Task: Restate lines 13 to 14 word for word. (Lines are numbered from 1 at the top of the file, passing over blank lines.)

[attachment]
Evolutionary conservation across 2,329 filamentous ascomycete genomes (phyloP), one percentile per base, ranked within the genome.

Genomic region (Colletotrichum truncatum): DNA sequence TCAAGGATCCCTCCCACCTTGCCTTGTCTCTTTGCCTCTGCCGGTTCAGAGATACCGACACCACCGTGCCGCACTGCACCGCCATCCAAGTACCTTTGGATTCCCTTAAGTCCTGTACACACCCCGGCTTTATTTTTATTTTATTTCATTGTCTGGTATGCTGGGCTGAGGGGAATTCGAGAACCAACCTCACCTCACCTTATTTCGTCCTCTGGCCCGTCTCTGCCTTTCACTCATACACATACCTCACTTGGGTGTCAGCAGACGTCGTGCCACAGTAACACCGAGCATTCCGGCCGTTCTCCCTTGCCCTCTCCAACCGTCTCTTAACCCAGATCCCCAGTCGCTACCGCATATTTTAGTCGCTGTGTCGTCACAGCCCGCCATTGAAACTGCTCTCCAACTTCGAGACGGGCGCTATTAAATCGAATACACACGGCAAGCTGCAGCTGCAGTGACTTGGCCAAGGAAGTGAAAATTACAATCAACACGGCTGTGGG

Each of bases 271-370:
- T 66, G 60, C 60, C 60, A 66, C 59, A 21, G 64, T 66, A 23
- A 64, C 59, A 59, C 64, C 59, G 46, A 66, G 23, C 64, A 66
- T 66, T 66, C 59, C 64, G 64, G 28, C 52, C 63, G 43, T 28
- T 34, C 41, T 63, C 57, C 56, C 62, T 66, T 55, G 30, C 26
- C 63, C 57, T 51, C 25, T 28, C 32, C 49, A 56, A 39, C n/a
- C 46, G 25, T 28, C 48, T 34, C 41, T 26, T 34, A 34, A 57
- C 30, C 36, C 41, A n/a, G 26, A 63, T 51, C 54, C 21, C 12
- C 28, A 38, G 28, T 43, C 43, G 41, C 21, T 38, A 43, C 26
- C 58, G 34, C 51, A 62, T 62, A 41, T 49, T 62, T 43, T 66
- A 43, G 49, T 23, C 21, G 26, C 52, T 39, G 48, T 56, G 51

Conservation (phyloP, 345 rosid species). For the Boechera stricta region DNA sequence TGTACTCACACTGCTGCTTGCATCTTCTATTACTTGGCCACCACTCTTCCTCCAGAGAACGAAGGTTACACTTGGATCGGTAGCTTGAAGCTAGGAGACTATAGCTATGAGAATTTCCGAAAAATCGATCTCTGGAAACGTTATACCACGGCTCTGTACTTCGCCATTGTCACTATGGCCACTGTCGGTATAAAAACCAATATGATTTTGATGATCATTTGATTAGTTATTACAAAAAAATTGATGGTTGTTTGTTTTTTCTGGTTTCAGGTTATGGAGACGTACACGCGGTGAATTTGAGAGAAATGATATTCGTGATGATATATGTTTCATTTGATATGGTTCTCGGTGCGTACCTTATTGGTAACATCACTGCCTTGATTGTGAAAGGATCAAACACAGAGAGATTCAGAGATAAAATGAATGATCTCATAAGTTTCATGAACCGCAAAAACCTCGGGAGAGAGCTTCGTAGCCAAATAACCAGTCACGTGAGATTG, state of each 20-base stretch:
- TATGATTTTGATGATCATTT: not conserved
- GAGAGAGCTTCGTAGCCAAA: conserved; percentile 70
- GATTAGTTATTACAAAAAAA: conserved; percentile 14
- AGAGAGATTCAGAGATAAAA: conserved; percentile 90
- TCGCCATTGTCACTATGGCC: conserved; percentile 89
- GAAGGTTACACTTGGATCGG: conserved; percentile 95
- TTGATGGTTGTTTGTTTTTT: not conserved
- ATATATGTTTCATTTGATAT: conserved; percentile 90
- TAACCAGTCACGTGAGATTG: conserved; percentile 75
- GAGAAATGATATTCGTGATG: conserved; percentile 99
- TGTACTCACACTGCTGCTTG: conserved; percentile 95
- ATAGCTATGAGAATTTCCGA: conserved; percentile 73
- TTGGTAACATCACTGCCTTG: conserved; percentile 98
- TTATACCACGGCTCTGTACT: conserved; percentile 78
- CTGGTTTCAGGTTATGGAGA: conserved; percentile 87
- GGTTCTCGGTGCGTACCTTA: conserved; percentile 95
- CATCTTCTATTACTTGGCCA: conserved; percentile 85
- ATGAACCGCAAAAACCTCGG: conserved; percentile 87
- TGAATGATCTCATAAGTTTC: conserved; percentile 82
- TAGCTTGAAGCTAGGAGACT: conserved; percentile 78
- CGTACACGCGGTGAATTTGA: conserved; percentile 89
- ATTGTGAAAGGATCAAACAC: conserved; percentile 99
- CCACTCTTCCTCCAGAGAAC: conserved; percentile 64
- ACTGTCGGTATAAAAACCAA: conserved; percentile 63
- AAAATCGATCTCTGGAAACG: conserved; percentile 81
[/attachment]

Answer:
- A 43, G 49, T 23, C 21, G 26, C 52, T 39, G 48, T 56, G 51

Conservation (phyloP, 345 rosid species). For the Boechera stricta region DNA sequence TGTACTCACACTGCTGCTTGCATCTTCTATTACTTGGCCACCACTCTTCCTCCAGAGAACGAAGGTTACACTTGGATCGGTAGCTTGAAGCTAGGAGACTATAGCTATGAGAATTTCCGAAAAATCGATCTCTGGAAACGTTATACCACGGCTCTGTACTTCGCCATTGTCACTATGGCCACTGTCGGTATAAAAACCAATATGATTTTGATGATCATTTGATTAGTTATTACAAAAAAATTGATGGTTGTTTGTTTTTTCTGGTTTCAGGTTATGGAGACGTACACGCGGTGAATTTGAGAGAAATGATATTCGTGATGATATATGTTTCATTTGATATGGTTCTCGGTGCGTACCTTATTGGTAACATCACTGCCTTGATTGTGAAAGGATCAAACACAGAGAGATTCAGAGATAAAATGAATGATCTCATAAGTTTCATGAACCGCAAAAACCTCGGGAGAGAGCTTCGTAGCCAAATAACCAGTCACGTGAGATTG, state of each 20-base stretch: